A touching tribute and service more than 80 years in the making for the family of Francis Bud Hannon.

“My dad was waiting in California. He was in the Army,” explained Hannon’s second cousin Vanessa Helming. “And he and Bud were to take their R&R together. And Bud was at Pearl Harbor, and Dad said as soon as he heard that Pearl Harbor had been hit, he knew that Bud was no longer with us.”

Hannon was one of more than 400 sailors killed onboard the USS Oklahoma…one of the first battleships hit during the attack on Pearl Harbor in 1941. Hannon was just 20 years old and two years into his military service.

“It was extreme loss to the family, extreme loss to his parents, my grandparents,” Helming said. “It was just overwhelming.”

Some of Hannon’s remaining relatives traveled to the National Memorial Cemetery of the Pacific at Punchbowl from Indiana for closure. He’d been buried here for decades in graves with hundreds of other unknowns recovered from the wreckage of the Oklahoma until 2015. That’s when the military started Project Oklahoma with the goal of using DNA testing to return identified remains to their families.

“For a large project like this, where the remains are really commingled, we have to do a lot of DNA testing,” said Carrie Legarde, a project lead for Project Oklahoma. “And so that’s where we need family members involvement, because we need a DNA refrence sample from that family that we can compare to the remains.”

The process takes time and involves labs across the country. For this project initial processing was done at the Defense POW/MIA Accounting Agency lab at Joint Base Pearl Harbor Hickam, then further analysis at Offutt Air Force Base in Nebraska, and DNA testing at the Armed Forces Laboratory in Dover Delaware.

“And they provide us that information to help us kind of piece together the remains basically, it’s kind of like a big puzzle that we have to put together and sort out,” Legarde said. “And once we can figure out which remains go together, we can figure out who they belong to.”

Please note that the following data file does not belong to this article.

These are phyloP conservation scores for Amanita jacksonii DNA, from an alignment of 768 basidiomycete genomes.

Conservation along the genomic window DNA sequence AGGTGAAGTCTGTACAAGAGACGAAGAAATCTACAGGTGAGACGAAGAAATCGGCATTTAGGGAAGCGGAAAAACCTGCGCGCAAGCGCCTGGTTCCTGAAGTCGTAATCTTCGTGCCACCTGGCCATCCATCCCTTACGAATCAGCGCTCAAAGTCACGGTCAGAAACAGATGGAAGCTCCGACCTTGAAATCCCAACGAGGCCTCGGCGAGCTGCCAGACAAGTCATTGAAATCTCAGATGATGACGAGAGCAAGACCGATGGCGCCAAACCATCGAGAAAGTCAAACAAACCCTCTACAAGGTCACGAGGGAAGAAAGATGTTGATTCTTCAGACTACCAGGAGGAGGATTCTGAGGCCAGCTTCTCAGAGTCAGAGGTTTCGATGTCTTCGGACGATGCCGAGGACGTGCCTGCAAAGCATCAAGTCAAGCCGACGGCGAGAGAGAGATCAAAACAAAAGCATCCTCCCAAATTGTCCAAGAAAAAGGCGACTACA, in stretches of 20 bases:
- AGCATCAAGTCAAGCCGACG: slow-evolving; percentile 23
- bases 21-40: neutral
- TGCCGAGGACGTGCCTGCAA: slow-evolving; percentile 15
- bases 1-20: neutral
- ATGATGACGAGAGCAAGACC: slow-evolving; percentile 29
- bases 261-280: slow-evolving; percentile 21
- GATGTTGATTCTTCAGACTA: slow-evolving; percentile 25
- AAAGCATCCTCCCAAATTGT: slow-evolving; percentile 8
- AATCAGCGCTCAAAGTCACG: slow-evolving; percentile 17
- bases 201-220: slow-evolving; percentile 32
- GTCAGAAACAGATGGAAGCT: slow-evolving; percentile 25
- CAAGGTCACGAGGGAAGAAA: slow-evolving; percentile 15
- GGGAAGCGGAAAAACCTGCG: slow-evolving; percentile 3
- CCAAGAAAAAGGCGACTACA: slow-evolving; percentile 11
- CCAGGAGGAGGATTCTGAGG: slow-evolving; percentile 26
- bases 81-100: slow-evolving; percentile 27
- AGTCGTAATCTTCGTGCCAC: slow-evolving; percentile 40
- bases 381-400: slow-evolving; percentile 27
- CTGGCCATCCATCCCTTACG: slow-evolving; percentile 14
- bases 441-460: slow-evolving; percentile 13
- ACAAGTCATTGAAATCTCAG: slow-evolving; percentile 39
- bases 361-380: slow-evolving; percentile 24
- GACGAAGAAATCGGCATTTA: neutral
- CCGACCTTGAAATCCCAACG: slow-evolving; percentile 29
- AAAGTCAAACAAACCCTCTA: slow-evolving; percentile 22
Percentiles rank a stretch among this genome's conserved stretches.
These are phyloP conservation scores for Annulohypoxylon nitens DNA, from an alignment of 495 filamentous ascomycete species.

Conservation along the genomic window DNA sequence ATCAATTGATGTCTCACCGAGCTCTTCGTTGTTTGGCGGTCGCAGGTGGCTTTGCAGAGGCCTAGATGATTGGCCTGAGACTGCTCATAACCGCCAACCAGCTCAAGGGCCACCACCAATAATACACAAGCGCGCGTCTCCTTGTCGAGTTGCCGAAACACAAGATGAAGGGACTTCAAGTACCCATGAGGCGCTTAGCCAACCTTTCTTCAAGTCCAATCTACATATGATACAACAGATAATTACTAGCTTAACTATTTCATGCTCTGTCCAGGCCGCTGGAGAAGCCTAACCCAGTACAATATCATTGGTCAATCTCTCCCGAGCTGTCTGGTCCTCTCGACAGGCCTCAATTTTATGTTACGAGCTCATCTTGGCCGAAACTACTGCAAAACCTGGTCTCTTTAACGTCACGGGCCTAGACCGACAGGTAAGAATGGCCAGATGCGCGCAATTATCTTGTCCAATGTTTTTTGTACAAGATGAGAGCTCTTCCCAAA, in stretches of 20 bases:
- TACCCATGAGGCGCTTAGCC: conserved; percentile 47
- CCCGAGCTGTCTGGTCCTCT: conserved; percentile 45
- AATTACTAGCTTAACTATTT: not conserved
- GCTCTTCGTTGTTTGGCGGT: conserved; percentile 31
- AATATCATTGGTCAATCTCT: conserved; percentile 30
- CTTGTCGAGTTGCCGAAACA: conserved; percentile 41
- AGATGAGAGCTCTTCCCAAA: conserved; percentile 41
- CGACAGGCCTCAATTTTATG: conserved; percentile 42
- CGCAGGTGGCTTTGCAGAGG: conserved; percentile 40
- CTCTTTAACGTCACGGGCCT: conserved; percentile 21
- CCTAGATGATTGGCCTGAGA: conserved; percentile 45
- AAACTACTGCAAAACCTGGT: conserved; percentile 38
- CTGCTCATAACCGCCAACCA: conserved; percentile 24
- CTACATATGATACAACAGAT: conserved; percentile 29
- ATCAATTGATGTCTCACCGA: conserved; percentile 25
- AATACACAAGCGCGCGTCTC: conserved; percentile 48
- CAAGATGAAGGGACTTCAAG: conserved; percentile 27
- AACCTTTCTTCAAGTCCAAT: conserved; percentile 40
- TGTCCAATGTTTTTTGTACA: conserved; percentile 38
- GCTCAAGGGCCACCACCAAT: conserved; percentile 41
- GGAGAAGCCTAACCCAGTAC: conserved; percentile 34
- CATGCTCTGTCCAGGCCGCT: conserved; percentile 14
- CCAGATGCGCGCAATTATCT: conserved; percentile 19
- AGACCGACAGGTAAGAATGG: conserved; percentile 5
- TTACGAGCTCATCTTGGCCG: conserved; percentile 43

Officials started with 394 service members unaccounted for. They hoped to identify 80% of them but ended up identifying 361 sailors, more than 90%.

 “It made it really exciting to get, as far as we did, of course, I’d love to identify all of them,” Legarde said. “And it’s a little bit heartbreaking in a way to have some that we couldn’t. But we, you know, we surpassed what we thought we could do. And so that’s pretty amazing.”

Amazing for families who never thought they’d be here, giving a loved one a final resting place.

“It really helps re-establishing faith in the government and the military and it’s fantastic,” said Thom Reddington, one of Hannon’s second cousins. “Something like this, I would never have believed and it’s just so exciting.”

“The most rewarding part of what we do is being able to talk to families or go to a burial, and see that all the way to the end,” said Legarde. “And I think it helps kind of give you a boost in what we do, and a good reminder of how important this is and how, how meaningful it is to the families.”

In December 2021 on the 80th anniversary of the attack on Pearl Harbor, the military held a final reinternment ceremony for the remaining 33 unidentified USS Oklahoma sailors.

“I escorted the remains from Nebraska on that C-17 to Hawaii. And then we had a big ceremony here when they arrived here, and that was that was also really cool for me to be able to do. I was able to kind of see them once again to the end,” said Legarde. “It’s kind of making me emotional right now. But you know, I got to escort them here, and then come back for the ceremony and so see them kind of all the way back to their final resting place.”

A reminder that no service member is forgotten.

“As a veteran, it has significance for me because we understand what the families go through and we understand what it means to them,” said Gene Maestas of the National Memorial Cemetery of the Pacific at Punchbowl. “So it’s very important for us to make sure that we can assist in our way to provide this final closure.”

The military also has projects underway to identify other unknown service members from Pearl Harbor, as well as the Korean War and several other World War II battles.